I’ve mentioned my grandmother, Yaya, had 9 kids, but did I mention she had 30 grand children. This lady would cook for the entire family every Sunday almost without fail. Everything she made was incredible, however she did have her occasional critics. While I love my family, we are a bunch of sarcastic hooligans, and this worsens with hunger. Hanger and sarcasm are hereditary, trust me.
A typical Sunday in a house filled with 50 hungry Cubans looked exactly as you would imagine. You walked into the house and were greeted with the wave of loud conversation and laughter, plus the smell of whatever she had cooked that day and the lingering smell of whatever delicious dinner she made for my grandfather, Abuelo, the night before.
There were people everywhere. Some were already eating at the dining table, some had set up shop in front of the TV (definitely if it was football season), some at the bar in the kitchen, and everyone gossiping. As you pile in you had to find Abuela and give her a huge hug (mandatory) and then find our plates and serve our food on a first come first serve basis. She always had more than enough, but liked us to have that fear of not getting food if we didn’t show up early.
If you were a betting man, you would definitely guess that Yaya was likely going to make Arroz Con Pollo for lunch on Sunday. I didn’t appreciate it back then as much as I do now. I took it for granted and always complained asking why she didn’t make Vaca Frita or Garbanzos. In hindsight, I would give anything to have a plate of her Arroz Con Pollo just one more time. It’s the dish I miss the most, by far.
As a mom of three now, I totally see why she made this so often. Besides being delicious and universally liked, it’s a one pot dish. What mom doesn’t love hearing one pot! She was cooking for an army, so she had this cartoonishly big cast iron pot that would somehow feed us all. But for the sake of this recipe you can use a regular sized one.
There aren’t any millennial modifications here. Not just because this recipe makes me nostalgic, but it’s more about comfort than calories here.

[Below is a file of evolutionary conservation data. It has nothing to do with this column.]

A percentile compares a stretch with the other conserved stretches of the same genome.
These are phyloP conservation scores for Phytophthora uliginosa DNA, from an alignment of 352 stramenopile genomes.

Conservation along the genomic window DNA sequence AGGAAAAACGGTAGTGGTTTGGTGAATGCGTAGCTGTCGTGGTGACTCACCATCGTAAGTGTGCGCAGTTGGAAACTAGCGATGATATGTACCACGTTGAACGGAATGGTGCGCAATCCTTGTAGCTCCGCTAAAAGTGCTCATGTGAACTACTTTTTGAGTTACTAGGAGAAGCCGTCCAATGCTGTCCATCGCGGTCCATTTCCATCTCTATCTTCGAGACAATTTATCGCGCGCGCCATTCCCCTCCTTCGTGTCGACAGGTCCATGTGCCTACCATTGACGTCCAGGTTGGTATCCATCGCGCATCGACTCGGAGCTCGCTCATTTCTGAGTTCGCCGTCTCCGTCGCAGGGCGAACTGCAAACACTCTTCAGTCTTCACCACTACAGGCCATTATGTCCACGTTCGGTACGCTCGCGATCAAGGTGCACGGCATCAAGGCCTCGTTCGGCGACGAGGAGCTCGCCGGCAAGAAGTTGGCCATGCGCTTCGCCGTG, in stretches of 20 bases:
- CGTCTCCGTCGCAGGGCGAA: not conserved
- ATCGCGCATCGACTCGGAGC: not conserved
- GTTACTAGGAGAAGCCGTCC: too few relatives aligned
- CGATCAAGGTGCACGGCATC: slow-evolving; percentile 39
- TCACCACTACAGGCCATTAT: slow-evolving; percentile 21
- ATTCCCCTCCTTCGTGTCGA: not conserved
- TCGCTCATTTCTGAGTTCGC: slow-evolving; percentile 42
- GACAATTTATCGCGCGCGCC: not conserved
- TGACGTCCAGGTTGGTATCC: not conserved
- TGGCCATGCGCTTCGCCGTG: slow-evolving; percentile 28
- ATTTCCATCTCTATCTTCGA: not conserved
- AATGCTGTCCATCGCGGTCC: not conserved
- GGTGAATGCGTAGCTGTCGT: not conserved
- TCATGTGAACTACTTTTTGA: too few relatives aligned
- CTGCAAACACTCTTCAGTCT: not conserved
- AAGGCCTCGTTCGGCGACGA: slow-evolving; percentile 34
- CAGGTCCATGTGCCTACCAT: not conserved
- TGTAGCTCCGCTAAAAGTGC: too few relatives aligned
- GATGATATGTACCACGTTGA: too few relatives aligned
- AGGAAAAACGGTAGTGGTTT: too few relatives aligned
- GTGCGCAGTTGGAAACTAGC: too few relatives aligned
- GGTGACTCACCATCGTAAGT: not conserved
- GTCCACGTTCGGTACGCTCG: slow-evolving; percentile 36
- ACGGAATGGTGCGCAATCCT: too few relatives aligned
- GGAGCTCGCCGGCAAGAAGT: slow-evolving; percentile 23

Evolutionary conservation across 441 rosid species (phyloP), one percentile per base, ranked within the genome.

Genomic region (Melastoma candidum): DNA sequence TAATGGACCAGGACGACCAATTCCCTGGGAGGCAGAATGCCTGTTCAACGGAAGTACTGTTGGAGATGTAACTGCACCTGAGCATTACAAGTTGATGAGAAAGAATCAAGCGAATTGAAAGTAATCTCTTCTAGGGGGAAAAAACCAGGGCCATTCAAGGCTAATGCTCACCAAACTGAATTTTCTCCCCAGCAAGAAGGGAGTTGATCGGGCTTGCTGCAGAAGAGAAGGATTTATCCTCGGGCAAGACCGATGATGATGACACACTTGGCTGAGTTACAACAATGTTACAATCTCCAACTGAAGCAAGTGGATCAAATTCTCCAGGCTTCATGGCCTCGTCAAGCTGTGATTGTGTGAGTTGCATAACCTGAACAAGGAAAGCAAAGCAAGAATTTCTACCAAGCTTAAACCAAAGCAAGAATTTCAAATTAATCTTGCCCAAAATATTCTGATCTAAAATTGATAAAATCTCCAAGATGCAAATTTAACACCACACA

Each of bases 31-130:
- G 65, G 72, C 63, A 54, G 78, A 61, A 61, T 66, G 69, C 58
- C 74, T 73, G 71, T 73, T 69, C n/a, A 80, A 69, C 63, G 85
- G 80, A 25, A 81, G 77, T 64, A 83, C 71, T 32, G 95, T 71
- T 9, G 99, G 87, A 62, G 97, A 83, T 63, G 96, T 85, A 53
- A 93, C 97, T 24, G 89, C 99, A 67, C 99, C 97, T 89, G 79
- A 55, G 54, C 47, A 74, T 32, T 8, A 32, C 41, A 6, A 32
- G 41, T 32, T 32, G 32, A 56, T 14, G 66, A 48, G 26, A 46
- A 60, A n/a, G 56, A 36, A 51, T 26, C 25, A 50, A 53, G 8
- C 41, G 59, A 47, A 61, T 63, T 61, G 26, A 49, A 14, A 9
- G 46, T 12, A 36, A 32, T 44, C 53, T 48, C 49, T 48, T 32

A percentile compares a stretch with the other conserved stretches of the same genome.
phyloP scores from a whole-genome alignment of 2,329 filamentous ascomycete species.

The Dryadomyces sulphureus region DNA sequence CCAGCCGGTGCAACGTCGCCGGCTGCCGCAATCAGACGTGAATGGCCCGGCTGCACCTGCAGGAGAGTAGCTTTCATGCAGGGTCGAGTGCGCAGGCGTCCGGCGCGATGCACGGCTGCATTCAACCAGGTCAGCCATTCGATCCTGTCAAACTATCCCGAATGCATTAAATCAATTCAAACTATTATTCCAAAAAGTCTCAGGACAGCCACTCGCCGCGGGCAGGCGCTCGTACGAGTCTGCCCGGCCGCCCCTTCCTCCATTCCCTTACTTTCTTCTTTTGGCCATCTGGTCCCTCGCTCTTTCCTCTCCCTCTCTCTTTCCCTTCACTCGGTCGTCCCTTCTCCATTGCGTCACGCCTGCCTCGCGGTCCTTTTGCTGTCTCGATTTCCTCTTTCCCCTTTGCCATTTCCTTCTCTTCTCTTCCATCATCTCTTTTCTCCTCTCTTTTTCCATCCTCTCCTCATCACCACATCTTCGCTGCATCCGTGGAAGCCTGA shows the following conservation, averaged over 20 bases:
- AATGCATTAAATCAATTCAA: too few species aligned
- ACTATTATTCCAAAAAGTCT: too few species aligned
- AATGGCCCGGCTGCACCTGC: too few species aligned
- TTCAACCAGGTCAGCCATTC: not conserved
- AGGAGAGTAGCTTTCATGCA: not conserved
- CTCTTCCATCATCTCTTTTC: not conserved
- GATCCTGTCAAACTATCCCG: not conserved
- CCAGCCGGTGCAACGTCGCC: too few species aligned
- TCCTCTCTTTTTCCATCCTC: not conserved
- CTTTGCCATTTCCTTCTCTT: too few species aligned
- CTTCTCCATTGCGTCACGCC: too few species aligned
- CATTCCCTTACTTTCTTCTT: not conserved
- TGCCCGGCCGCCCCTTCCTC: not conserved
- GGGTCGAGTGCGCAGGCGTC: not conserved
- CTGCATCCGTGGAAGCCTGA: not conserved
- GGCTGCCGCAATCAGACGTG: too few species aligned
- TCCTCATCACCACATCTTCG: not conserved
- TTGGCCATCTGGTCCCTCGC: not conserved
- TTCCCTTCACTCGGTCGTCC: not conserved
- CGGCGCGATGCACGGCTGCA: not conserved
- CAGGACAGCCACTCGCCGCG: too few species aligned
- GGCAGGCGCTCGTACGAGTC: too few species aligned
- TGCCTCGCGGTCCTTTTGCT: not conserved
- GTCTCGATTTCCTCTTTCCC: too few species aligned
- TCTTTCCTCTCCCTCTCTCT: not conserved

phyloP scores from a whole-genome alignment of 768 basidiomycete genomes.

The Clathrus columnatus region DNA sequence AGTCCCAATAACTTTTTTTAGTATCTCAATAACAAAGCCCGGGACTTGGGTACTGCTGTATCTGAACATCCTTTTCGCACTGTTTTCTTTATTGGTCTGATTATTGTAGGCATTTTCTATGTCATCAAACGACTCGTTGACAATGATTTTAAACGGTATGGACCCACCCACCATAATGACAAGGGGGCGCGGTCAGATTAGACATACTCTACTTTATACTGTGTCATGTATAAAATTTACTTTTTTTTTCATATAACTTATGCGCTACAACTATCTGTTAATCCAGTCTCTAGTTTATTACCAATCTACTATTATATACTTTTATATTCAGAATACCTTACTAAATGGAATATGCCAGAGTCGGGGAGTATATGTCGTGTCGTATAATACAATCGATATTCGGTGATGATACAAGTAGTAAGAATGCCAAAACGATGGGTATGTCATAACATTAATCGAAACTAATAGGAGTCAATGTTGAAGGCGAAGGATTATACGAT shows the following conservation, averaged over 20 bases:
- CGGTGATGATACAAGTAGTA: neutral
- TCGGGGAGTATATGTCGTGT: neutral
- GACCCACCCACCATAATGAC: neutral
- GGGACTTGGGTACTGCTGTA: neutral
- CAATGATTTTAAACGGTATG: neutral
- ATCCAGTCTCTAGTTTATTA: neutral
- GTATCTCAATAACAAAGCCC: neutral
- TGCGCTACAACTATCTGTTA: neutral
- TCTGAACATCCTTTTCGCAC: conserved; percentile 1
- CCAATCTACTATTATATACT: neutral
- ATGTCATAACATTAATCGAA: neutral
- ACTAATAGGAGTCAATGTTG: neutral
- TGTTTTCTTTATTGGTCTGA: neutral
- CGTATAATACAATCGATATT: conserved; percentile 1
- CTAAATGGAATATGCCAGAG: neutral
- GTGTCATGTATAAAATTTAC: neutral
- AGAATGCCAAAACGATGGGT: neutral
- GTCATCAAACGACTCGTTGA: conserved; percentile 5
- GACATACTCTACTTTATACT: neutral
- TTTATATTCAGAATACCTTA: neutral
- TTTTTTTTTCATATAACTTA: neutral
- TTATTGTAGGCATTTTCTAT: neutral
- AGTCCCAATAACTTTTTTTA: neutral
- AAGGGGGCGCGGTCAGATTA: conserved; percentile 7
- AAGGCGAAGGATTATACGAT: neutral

This recipe makes for 8 (probably a little more because Cubans always go overboard)
- 1 tablespoon salt divided
- 1 teaspoon garlic powder
- 1/2 teaspoon dried cumin
- 1/4 teaspoon black pepper
- 1 teaspoon onion powder
- ½ cup Mojo Sauce
- 6 chicken thighs bone in, skin still on
- 4 skinless boneless chicken breasts
- 2 tablespoons olive oil
- 1 tablespoon canola oil
- 1 medium yellow onion, finely diced
- 1 green bell pepper, diced
- 1 red bell pepper, diced
- 3 cups valencia rice
- 1 teaspoon Bijol
- 2 cloves garlic, finely diced
- 4 cups low-salt chicken stock
- 1/2 cup tomato sauce
- 1 beer (any works lately I use Modelo because it’s what I have)
- ½ cup of dry white wine
Combine half the salt, half garlic powder, black pepper in a plastic gallon bag along with the ½ cup of Mojo. Shake until the mixture is well combined.
Pat the chicken dry and place in the bag with the spice mixture. Shake the bag, making sure the chicken is well coated.
Heat the oil in a 12-inch high-sided skillet over high heat until hot but not smoking. Add the chicken and brown on all sides, about 6 minutes each side. Transfer the chicken to a plate, using tongs. Use wine to break up the brown bits from the bottom.
Add the onions, green peppers, red peppers and 1/2 teaspoon salt to the skillet. Cook the vegetables over moderate heat, stirring, until softened and fragrant, about 7 minutes. Add the tomato sauce and garlic and mix together. Add the chicken back in and bring the heat down to a simmer covered for about 15-20 minutes until cooked through.
Meanwhile rinse the rice in a strainer or bowl and add the bijol to get the right yellow color mix with your hands or a spoon. Remove the chicken from the pot to shred it (optional you can leave it whole and leave it in the pot) Add the rice and cook until the rice begins to turn in color and fragrant, about 1 minute.
Meanwhile, bring the heat back to medium high. Start adding the liquids. I do the beer first so that we can be sure it cooks out. Then add the 4 cups of stock making sure the rice and chicken are covered. Bring the rice to a boil. Reduce the heat to medium-low and cover. If you shredded the chicken cook until the rice is tender. I like it a little soupy, but this is your preference to keep it covered until the rice absorbs more of the liquid. It takes anywhere from 20 to about 35 minutes. Let the skillet stand covered, about 10 minutes before serving.
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